Reading the Wife of Bath’s Tale often prompts a familiar question:  What kind of tale am I reading?  While many folk tales and romances contain the familiar “Loathly Lady Transformed” motif, Chaucer has another formula operating covertly.  A large portion of analogues listed by previous critics for the Wife of Bath’s Tale, like the Wedding of Sir Gawain and Dame Ragnelle and The Marriage of Sir Gawain, belong to a set of tales called the Gawain Cycle.  This cycle contains two main branches of motifs, the familiar “Beheading Game” from Sir Gawain and the Green Knight, and the Loathly Lady Transformed.  By providing a mutually beneficial double transformation at the end of the Wife of Bath’s Tale, I contend that Chaucer is offering this tale as a part of the Gawain cycle—meant to supply an outward transformation as the outcome of the Loathly Lady motif, and an inward transformation as a result of the Beheading Game motif.

Helen Cooper, in her extremely thorough and well-researched book The English Romance in Time, includes in her “Appendix:  Medieval Romance in English after 1500” sources for The Wedding of Sir Gawain and Dame Ragnelle as “folktale; some influence from Wife of Bath’s Tale”.  This reference is the only appearance of the Wife’s tale under the Gawain heading, marking the common critical analysis that the tale is distinct from the Gawain Cycle.  While Chaucer definitely drew on folk traditions when composing the WoBT, there are too many similarities with Gawain tales to not include it in the tradition.  The Loathly Lady Transformed motif is blatantly obvious in the text, but the Beheading game takes some explication before it becomes apparent.

This tale opens with something reminiscent of a hunt scene; the Knight is walking alone along a riverside, when he comes across a young maiden.  The Knight rapes the maid, “maugree hir heed, By verray force” (887-88).  The rape is a symbolic act of power, wherein the Knight asserts his power over the maid through physical force.  Much in the same way, The Wedding of Sir Gawain and Dame Ragnelle opens with Arthur stalking a hart when he becomes removed from his hunting party.  He is cleaning his kill when, “As the Kyng was with the dere alone, Streyghte ther cam to hym a quaint grome, Armyd welle and sure,” (49-51).  The ‘grome’, identifying himself as Sir Gromer Somer Joure, promises not to kill Arthur if he can provide him with the answer to “whate wemen love best in feld and town,” (91).  Sir Gromer is asserting martial dominance over Arthur in the same way the Knight asserts sexual dominance over the maid.  Sir Gromer does not “rafte hire maydenhed,” but does require Arthur to make an oath to fufill Gromer’s request, denying him any power in the exchange.

A similar pattern presumably occurs at the beginning of The Marriage of Sir Gawain, but the Percy Folio is missing the pages on which this part of the tale appears.  The fact that Chaucer inverts the sequence is significant.  Robert Roppolo, in his essay “The Converted Knight in Chaucer’s Wife of Bath’s Tale”, argues, “It is obvious that Chaucer’s story does not parallel the analogues closely.  Chaucer has made extensive changes, and frequently the change clearly affects the character and motivation of the Knight.”  Roppolo speaks a fundamental truth about Chaucer’s text, especially in regards to the inversion of the hunt scene.  By having the Knight assert power in the same manner as Sir Gromer or the Baron marks an intentional move to identify the Knight with the outsider in Gawain literature—the outsider who is fundamentally deficient in courtly virtues, especially in respect to the assertion of power.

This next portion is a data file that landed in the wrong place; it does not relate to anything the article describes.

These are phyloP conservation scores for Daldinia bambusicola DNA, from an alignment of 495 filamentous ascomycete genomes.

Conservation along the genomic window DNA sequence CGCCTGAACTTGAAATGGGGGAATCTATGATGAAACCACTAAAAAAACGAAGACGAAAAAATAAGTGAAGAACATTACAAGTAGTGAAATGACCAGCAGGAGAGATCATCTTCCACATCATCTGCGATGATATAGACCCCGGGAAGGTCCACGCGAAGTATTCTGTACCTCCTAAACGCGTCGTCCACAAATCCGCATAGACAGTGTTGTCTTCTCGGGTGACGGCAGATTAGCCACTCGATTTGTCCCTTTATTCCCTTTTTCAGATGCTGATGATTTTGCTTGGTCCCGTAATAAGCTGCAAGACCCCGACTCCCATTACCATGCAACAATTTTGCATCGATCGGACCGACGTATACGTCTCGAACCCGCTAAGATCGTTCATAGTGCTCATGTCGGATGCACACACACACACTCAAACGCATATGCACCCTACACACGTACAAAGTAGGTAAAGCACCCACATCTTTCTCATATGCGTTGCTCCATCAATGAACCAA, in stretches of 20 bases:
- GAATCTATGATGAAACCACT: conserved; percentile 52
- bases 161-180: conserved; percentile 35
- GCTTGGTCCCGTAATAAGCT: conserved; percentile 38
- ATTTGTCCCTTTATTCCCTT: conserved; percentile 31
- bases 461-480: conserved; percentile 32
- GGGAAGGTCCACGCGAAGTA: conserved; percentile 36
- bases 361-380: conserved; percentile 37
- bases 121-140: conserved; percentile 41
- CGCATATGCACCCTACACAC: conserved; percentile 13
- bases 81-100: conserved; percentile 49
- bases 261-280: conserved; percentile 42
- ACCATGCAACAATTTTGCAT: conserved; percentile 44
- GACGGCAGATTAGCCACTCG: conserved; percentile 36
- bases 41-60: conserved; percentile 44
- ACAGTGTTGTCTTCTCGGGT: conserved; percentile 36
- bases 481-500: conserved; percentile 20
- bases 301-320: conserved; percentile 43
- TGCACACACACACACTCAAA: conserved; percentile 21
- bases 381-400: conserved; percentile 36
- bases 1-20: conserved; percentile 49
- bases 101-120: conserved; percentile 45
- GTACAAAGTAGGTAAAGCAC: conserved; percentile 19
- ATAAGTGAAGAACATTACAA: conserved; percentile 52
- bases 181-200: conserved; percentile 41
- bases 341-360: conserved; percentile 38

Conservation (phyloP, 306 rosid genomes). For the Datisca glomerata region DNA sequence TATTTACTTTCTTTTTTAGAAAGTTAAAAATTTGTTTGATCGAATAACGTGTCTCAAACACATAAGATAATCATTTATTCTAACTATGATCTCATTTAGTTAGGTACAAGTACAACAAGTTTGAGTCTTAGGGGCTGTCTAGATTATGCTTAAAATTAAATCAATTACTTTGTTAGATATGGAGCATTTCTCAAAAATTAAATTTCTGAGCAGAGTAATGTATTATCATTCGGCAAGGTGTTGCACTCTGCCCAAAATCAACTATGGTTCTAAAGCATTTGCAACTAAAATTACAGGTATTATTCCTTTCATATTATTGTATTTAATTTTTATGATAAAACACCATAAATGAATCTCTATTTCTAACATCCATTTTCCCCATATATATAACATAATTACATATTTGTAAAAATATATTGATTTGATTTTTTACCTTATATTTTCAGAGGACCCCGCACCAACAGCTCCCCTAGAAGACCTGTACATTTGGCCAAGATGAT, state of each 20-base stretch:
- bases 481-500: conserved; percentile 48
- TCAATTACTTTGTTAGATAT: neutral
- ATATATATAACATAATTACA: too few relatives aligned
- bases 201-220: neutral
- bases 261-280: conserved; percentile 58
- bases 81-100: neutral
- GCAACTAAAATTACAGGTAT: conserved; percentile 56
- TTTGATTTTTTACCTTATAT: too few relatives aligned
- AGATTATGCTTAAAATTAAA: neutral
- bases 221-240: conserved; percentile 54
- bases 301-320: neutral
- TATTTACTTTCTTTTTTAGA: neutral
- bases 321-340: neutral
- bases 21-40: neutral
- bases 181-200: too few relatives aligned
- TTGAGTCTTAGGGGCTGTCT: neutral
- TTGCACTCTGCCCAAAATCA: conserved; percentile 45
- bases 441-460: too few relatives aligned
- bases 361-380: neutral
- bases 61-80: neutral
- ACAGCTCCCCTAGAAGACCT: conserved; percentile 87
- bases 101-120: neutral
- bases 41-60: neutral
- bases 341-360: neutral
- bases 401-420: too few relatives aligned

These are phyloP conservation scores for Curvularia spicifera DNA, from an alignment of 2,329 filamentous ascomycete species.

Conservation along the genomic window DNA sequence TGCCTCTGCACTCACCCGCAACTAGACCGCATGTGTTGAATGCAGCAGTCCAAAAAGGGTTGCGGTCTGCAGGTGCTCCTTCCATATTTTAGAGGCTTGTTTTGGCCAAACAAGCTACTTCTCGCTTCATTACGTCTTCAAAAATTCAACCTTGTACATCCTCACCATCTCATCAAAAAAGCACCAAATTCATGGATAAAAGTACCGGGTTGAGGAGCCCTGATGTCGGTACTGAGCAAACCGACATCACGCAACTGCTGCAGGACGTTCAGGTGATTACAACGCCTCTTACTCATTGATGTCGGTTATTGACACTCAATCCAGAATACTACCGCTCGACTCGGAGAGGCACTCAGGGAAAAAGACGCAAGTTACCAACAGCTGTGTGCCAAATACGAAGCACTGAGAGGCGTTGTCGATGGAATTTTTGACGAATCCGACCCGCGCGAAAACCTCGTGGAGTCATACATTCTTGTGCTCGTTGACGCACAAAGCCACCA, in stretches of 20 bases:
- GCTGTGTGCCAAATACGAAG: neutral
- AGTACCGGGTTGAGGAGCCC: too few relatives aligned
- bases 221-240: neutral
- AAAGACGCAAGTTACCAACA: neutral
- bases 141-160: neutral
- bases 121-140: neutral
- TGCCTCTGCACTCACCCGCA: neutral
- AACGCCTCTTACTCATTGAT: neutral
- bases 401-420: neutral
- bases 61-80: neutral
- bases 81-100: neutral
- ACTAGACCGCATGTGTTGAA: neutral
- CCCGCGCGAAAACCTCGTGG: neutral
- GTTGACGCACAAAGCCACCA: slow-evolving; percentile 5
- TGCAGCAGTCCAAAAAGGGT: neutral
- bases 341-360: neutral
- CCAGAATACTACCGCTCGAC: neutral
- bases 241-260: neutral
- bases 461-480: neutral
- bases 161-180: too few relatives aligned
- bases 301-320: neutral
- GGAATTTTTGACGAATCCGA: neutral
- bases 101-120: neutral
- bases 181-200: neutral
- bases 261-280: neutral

Chaucer intentionally leaves the Knight without a name.  The Loathly Lady cycle, however, was so deeply intertwined with Gawain literature, especially when set in Arthur’s court, that it is unlikely that medieval audiences could hear the story without thinking of Gawain.  One option for the absence is simple: that Gawain, the chivalrous, courteous, nigh perfect knight of previous romances never required transformation.  The option I offer, however, has to my knowledge not been attempted by any other critic: that medieval audiences would see in the Knight the same necessity for transformation present in transformed characters like the Turke (from The Turke and Sir Gawain) and the Carl (from The Carl of Carlisle).  With the hunt scene, Chaucer has already introduced the Knight as a character like Sir Gromer and the Baron from Loathly Lady Transformed literature.  By making ‘extensive changes’ to the genre, as Roppolo suggests, is it possible that Chaucer is fusing the two genres in an attempt to construct a Loathly Lady who transforms only because the ‘Hero’ transforms?

            Sir Gromer and the Baron are not entirely dissimilar from the Carl of Sir Gawain and the Carl of Carlisle.  This work represents a portion of the Beheading Game that operates under slightly different rules.  While Sir Gawain and the Green Knight, The Grene Knight, and their Irish analogue Bricriu’s Feast require the hero to receive a return blow, Carl does not.  This mutation of the traditional Beheading Game incorporates a different formula, wherein the hero (Gawain) must help the outsider transform into a courteous, Christian knight.  When Gawain hits The Turke and Sir Gawain’s Turke for the second time, he breaks the enchantment, restoring his status as a Knight of the Round Table.  He is even made King of the Isle of Man, a symbolic triumph over the ‘Heathen King’ he and Gawain toppled.

The Carl is more complex—he has compiled “ten fodir of dede menn bonys” during the years of his self-imposed enchantment.  The Carl